Image: Tzipi Livni, Ehud Olmert
Jim Hollander  /  AP
Tzipi Livni, Israeli Foreign Minister and head of the ruling Kadima party, left, looks at Israeli Prime Minister Ehud Olmert during the weekly cabinet meeting in Jerusalem, Sunday.
updated 10/13/2008 8:04:29 PM ET 2008-10-14T00:04:29

Prime Minister-designate Tzipi Livni's Kadima Party initialed a partial agreement Monday on bringing the Labor Party into a new governing coalition, but several issues remained to be settled before a formal pact, a Labor official said.

Livni also will need to attract support from smaller parties to form a new government to replace the one headed by former Kadima leader Ehud Olmert, who resigned as prime minister under the cloud of a corruption investigation.

If Livni fails to put together a coalition in the coming weeks, early elections would have to be called, further disrupting Israel's peace negotiations with the Palestinians.

Lior Avnon, a spokeswoman for Labor, said her party's leader, Defense Minister Ehud Barak, and Livni would try to produce a final agreement at a meeting Tuesday evening. She did not give any details on the unresolved issues.

Labor would be Kadima's key partner in any coalition and a deal would make it easier for Livni to bring in the ultra-Orthodox Shas Party and reach a majority in parliament.

Kadima holds 29 seats in the 120-member Knesset, while Labor has 19. Shas has 12 and the other partner in the former coalition, the Pensioners Party, has 4. A grouping of those four would produce a 64-seat bloc.

Livni, the foreign minister in the previous government, received formal approval to try to form a new government Sept. 22, starting the clock to put together a Cabinet within 42 days. If there was no coalition at that point, elections would have to be held within 90 days.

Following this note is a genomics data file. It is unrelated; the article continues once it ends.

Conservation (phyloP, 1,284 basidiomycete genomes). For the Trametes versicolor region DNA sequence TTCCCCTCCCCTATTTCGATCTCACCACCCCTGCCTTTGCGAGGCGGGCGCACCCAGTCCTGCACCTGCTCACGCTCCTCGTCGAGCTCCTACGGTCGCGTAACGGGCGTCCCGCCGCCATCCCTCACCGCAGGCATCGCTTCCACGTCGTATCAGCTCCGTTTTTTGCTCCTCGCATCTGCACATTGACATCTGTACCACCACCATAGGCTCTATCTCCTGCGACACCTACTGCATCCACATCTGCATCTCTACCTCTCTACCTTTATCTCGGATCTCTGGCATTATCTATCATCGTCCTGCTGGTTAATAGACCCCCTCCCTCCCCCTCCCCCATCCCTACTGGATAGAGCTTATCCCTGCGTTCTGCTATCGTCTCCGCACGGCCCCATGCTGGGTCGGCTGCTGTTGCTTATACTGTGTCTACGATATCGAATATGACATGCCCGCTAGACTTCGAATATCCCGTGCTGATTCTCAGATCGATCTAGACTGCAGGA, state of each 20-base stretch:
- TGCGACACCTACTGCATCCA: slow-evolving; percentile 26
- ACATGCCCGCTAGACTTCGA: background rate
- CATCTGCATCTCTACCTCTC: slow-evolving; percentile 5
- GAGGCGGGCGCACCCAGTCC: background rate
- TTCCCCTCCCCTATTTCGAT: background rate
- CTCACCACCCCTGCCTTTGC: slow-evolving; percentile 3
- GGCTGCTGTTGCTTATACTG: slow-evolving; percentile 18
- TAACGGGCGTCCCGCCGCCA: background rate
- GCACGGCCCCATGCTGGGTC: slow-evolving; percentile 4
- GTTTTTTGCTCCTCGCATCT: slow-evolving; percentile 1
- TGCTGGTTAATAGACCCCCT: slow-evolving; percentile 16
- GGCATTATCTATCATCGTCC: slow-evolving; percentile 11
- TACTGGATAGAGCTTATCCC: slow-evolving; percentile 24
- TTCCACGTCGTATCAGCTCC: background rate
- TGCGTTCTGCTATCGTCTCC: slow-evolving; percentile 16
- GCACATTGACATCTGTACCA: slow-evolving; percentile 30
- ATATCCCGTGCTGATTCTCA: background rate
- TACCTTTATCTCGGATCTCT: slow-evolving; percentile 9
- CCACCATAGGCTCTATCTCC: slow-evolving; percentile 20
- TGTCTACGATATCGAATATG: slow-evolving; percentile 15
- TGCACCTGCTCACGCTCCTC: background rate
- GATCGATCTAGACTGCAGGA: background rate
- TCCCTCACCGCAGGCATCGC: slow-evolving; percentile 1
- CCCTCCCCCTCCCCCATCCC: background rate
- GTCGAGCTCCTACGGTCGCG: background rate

Livni, 50, once an agent of the Mossad spy agency, has pledged to pursue peace with the Palestinians and Syria, following up negotiations started by Olmert. She would be Israel's first female prime minister in more than three decades, since Golda Meir.

The leader of the hawkish opposition Likud Party, former Prime Minister Benjamin Netanyahu, wants elections to be called, encouraged by polls that say he could beat Livni and Barak.

Olmert and Palestinian President Mahmoud Abbas pledged to try for a peace accord by January, but negotiations have yielded little apparent progress and both sides have expressed skepticism the target could be met. Israel's political turmoil adds to the doubt.

Israel has also had several rounds of indirect peace talks with Syria, resuming contacts that were broken off in 2000.

Copyright 2008 The Associated Press. All rights reserved. This material may not be published, broadcast, rewritten or redistributed.

Discuss:

Discussion comments

,

Most active discussions

  1. votes comments
  2. votes comments
  3. votes comments
  4. votes comments